Bank of Canada governor Mark Carney in a speech this week called on central banks to pursue transparency in order to be accountable, while noting that their policy guidance is “never a promise” but can most effectively be used in “extraordinary times.”
“While transparency is critical to well-functioning capital markets and effective monetary policy, forward guidance of policy is best used sparingly in normal times,” Carney said in a speech to financial analysts at the CFA Society Toronto on Dec. 11.
“In extraordinary times, however, conditional guidance can be used to resolve time inconsistencies and achieve a better path for the economy,” he added.
Carney said an ongoing focus of regulators should be to ensure that company disclosure is “full, fair, and timely.” Meanwhile, for central banks, successful monetary policy requires transparency and clarity around their objectives and their implementation.
“The goal here is, in effect, to allow markets and the public to ‘think along with us,’ not only promoting the appropriate formation of policy expectations given current information, but also allowing those expectations to evolve efficiently as new information is received,” Carney said.
In addition, he noted that the Bank of Canada occasionally gives guidance in normal times based on the economic and financial factors it considers the most important.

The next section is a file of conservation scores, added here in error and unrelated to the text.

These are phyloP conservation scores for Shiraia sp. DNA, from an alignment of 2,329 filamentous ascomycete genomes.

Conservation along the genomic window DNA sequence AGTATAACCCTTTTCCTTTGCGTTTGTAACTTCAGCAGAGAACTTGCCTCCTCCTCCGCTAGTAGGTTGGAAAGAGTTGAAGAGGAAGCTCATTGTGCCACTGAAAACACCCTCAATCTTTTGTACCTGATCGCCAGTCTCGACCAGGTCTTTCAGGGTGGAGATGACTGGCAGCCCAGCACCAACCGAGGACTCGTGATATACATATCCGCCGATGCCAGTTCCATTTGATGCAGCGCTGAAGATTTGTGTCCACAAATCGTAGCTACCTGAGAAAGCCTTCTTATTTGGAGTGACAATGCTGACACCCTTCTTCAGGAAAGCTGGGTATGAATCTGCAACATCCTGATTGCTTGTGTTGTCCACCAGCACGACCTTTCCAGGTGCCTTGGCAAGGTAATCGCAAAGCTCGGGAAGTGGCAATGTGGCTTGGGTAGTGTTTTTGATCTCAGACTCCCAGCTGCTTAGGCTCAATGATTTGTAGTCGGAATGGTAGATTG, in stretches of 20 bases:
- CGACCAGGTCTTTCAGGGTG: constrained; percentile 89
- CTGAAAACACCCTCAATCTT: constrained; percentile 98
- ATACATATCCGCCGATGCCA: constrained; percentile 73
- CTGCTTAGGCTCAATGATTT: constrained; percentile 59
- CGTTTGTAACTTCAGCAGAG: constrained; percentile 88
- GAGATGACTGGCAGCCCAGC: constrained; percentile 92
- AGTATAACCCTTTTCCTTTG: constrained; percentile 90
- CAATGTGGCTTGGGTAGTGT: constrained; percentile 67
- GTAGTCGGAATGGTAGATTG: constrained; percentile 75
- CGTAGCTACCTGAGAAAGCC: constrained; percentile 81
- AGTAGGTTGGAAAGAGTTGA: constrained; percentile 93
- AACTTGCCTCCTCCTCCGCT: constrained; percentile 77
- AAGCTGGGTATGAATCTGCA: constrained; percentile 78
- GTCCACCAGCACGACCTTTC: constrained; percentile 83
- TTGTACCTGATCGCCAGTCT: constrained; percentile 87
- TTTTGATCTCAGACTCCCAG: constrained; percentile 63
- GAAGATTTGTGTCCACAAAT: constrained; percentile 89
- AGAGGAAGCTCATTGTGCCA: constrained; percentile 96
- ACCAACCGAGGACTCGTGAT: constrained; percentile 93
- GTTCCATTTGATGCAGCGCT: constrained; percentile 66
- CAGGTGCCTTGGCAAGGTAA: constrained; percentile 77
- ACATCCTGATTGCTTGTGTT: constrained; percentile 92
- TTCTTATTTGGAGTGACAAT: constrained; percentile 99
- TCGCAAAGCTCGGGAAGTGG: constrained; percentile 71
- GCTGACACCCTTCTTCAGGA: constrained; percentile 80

“This guidance is never a promise, however,” he said.
“Actual policy will always respond to the economic and financial outlook as it evolves. Market expectations of policy should do the same, reflecting differences in perspectives amid a common understanding of our objective.”
‘Clear, Simple Statement to Canadians’
He said that more explicit policy guidance may be most useful in extraordinary times.
For example, in April 2009 when the policy interest rate was at its lowest possible level (0.25 percent) and additional stimulus was needed, the bank committed to holding the rate at that level, conditional on the outlook for inflation.
Carney said the conditional commitment succeeded in providing the desired stimulus and underpinned a rebound in growth and inflation in Canada, and when the inflation outlook changed, the path of interest rates changed accordingly.
“Our conditional commitment worked because it was exceptional, explicit, and anchored in a highly credible inflation-targeting framework,” he said, adding that it also worked because it made “a clear, simple statement directly to Canadians.”
Last week the Bank of Canada again maintained its overnight rate target at 1 percent, while again noting that “over time” the current monetary policy stimulus—via low interest rates—will need “some modest withdrawal.”
Key Risks to Financial System
In its December 2012 Financial System Review (FSR) released last week, the bank identified that the key risks to Canada’s financial system remain broadly the same as those noted in the June FSR, emanating primarily from the external environment.
External risks include the euro-area crisis; deficient global demand, with the most important near-term risk being the fiscal cliff in the United States; and low interest rates in the major advanced economies.
Meanwhile, key domestic risks include the rising Canadian household debt along with imbalances in the housing market in terms of home sales, construction, house prices, and demand.
“Households should ensure that their borrowing is in line with their current and prospective ability to service their debt,” the FSR advised Canadians.
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